Romeo Langlois
French journalist Romeo Langlois is now set to return home after being released by FARC rebels on Wednesday. REUTERS/Handout

The FARC rebel group in Colombia has claimed it is holding a French journalist who went missing over a week ago while embedded with state security forces.

The Revolutionary Armed Forces of Colombia (FARC) released a statement Sunday saying that journalist Romeo Langlois was captured April 28 after rebels engaged an army unit in a firefight in the jungle.

The army unit was reportedly on a mission to shut down cocaine labs in the area, which Langlois, on assignment for France 24 television, was covering.

The rebel group of Marxist guerrillas, which the Colombian and U.S. governments have deemed a terrorist organization, said Langlois, 35, was dressed in military clothing of the regular army when he was captured, the Associated Press reported. The statement added that journalists accompanying the military on such missions are providing propaganda for the Colombian government.

We think the minimum that can be expected for the recuperation of (Langlois') full mobility is the opening of a national and international debate over the freedom to inform, the FARC's statement read, AP reported. Journalists that Colombia's armed forces take with them on military operations don't adhere to the impartial purpose of informing about reality.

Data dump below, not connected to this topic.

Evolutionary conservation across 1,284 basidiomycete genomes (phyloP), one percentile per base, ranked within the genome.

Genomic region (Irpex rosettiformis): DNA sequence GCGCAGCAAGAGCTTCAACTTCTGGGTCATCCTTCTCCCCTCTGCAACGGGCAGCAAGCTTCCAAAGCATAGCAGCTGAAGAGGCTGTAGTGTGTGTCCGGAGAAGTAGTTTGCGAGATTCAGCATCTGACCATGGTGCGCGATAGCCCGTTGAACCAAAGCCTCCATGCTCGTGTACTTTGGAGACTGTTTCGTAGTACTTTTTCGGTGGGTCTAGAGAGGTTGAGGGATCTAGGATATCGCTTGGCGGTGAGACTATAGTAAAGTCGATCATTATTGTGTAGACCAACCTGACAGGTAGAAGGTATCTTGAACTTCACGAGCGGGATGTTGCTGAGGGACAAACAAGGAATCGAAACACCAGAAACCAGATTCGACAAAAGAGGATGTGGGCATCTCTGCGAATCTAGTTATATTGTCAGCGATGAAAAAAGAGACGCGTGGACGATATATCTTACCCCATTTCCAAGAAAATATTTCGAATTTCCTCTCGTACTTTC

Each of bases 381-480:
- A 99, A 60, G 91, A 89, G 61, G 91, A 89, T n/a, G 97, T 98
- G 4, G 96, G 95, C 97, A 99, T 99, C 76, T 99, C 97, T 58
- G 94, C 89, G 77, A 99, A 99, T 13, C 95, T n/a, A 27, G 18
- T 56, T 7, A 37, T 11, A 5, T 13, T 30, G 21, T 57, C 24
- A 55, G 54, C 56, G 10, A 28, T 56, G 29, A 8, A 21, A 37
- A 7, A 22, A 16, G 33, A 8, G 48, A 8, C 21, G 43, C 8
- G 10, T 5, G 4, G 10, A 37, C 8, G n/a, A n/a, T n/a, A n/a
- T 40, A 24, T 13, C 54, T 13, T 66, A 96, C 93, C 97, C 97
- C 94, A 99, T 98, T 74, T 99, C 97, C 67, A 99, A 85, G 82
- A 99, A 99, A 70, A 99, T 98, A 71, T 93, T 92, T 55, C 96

The FARC warned the Colombian government against any attempts to rescue Langlois, citing prisoners who were killed as a result of previous attempts.

Colombian military officials said that Langlois was injured in the firefight and is believed to have a received a minor wound to his left arm, Agence-France Press reported.

Colombian President Juan Manuel Santos responded Friday to the possibility of Langois' capture by the rebel group, prior to the release of the FARC's statement.

If I were the FARC, I would release him quickly, because this reporter was not a fighter in any way, Santos said, AFP reported. He cannot be considered a prisoner of war under any circumstances.

Earlier in February, the FARC released a statement saying it would release 10 members of Colombian security forces, who it said were the only remaining political prisoners it held, BBC News reported.

The FARC also said it would cease the practice of holding civilians for ransom.

Much has been said about the kidnapping of civilians for financial goals, which we, the FARC carry out to finance our struggle, the statement read, BBC reported. We're announcing that from now the practice will cease.

The FARC have been active since 1964 and, according to the Colombian government, are estimated to have 8,000 members. The FARC has claimed to have over twice that number.